井の中の蛙

8/5/2005

The Wushe Incident on Film

Filed under: — tak @ 11:25 am

Kerim at his blog Keywords alerts us to a film, currently under production, that reconstructs the Wushe Incident (霧社事件), the famous aboriginal Taiwanese rebellion against the Japanese in 1930. The planned title of the film is “Seediq Bale” (賽德克巴萊), and the official site has previews. As you’ll see from the video the film is in Seediq and Japanese, with either Chinese or English subtitles. [Warning: the preview has a few violent scenes and may not be for the squeamish]

In Japanese the uprising is known as the Musha Jiken. Interesting tidbit: according to the Japanese Wikipedia entry on “Aboriginal Taiwanese” (台湾原住民), after the Wushe Incident the Japanese officers used the aboriginal headhunting practice to squash the uprising by offering large sums of money in exchange for the heads of the rebellion leaders.

In the same post Kerim also cites the excellent journal article on the Wushe Incident by Leo Ching, which in an altered form is also included in his book Becoming Japanese: Colonial Taiwan and the Politics of Identity Formation.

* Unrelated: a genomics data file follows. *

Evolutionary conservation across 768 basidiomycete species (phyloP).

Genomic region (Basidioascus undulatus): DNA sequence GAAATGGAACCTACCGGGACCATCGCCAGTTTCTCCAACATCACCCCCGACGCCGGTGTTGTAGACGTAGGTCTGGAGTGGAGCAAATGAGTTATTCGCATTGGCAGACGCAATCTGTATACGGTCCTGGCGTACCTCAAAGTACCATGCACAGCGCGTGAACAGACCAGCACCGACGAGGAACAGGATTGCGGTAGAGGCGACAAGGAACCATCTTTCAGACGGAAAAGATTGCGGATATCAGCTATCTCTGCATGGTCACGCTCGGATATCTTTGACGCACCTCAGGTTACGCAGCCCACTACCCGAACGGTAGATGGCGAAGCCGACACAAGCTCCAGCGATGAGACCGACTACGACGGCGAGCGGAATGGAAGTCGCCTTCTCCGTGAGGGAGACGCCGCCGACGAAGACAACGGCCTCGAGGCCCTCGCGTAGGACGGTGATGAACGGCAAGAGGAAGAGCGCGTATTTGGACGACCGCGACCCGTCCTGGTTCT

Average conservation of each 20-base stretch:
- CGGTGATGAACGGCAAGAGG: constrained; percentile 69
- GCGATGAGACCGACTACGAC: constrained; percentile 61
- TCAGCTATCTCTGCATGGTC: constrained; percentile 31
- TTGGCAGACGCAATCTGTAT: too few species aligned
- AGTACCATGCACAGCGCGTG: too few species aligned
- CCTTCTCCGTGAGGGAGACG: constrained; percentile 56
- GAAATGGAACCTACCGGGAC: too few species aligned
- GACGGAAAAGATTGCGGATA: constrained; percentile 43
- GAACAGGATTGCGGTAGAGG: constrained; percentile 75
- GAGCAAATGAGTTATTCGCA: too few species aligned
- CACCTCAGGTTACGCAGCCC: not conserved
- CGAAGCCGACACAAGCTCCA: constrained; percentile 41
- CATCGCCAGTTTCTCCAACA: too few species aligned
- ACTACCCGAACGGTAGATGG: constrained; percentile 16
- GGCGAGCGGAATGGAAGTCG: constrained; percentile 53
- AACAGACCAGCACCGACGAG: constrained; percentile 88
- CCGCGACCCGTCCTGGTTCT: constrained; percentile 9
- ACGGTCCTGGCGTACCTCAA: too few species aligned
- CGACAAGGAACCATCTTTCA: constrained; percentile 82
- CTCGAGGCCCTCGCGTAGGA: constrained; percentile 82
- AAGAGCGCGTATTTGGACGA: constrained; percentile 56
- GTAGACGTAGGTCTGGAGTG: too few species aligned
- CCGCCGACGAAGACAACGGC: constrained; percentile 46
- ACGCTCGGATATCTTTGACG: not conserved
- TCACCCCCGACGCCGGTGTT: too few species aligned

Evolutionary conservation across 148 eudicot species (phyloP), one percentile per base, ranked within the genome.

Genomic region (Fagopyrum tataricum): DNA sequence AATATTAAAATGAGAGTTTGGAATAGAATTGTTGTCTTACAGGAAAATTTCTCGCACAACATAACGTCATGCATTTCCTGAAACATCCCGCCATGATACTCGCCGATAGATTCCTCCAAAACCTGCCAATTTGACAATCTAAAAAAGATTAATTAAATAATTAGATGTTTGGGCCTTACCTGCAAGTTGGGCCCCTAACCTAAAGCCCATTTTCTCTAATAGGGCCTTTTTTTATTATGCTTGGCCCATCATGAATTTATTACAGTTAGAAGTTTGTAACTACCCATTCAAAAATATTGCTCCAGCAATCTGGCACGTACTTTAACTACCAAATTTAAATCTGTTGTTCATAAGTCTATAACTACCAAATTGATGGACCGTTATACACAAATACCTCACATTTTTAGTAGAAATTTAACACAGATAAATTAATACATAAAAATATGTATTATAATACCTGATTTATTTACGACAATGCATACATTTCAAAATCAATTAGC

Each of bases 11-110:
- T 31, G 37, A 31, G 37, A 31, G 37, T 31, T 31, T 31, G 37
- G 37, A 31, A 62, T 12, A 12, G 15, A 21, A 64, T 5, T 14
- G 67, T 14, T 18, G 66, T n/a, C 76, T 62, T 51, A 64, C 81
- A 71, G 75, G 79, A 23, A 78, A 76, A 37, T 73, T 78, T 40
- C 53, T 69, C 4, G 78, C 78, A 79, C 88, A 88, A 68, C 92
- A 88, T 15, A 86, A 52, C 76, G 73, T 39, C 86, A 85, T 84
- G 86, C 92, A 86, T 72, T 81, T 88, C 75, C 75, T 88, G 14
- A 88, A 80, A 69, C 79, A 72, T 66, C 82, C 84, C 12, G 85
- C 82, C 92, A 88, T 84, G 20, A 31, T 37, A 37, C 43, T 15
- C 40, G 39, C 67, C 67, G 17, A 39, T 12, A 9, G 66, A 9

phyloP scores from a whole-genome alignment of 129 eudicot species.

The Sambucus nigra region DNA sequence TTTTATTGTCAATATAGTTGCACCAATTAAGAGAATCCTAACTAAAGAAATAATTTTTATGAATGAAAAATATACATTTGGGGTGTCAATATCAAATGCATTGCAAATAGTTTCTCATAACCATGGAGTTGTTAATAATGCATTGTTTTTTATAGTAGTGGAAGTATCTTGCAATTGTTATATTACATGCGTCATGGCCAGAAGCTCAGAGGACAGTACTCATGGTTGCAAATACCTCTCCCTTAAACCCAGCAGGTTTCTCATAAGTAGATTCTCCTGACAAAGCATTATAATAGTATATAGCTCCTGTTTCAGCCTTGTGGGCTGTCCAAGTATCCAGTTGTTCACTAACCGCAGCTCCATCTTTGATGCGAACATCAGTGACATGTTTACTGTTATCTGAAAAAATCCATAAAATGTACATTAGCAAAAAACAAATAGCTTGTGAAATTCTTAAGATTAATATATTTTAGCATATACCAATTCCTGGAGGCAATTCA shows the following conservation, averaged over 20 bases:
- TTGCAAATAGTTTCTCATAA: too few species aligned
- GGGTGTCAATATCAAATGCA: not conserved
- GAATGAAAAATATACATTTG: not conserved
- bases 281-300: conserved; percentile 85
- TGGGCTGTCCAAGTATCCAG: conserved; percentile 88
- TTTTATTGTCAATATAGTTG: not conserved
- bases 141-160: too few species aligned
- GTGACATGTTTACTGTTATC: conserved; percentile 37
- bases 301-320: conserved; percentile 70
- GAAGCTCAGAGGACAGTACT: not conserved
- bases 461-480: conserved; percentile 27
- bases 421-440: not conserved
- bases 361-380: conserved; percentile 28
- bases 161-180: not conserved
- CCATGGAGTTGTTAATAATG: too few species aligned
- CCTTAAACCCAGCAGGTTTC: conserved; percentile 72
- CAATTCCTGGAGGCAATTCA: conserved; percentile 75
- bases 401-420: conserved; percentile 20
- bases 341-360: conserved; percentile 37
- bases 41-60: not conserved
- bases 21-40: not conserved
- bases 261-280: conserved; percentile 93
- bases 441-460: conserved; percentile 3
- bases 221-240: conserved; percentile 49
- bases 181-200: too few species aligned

Here is the article citation: Ching, Leo T. S. 2000. “Savage Construction and Civility Making: the Musha Incident and Aboriginal Representations in Colonial Taiwan.” Positions 8 (3): 795-818.

One Response to “The Wushe Incident on Film”

  1. The current issue of the Journal of Asian Studies has a plethora of articles about Taiwanese aborigines in history. I haven’t gotten through them yet (media mail to Hawai’i is slow, but my journal reading is slower) but I don’t think this incident is covered.

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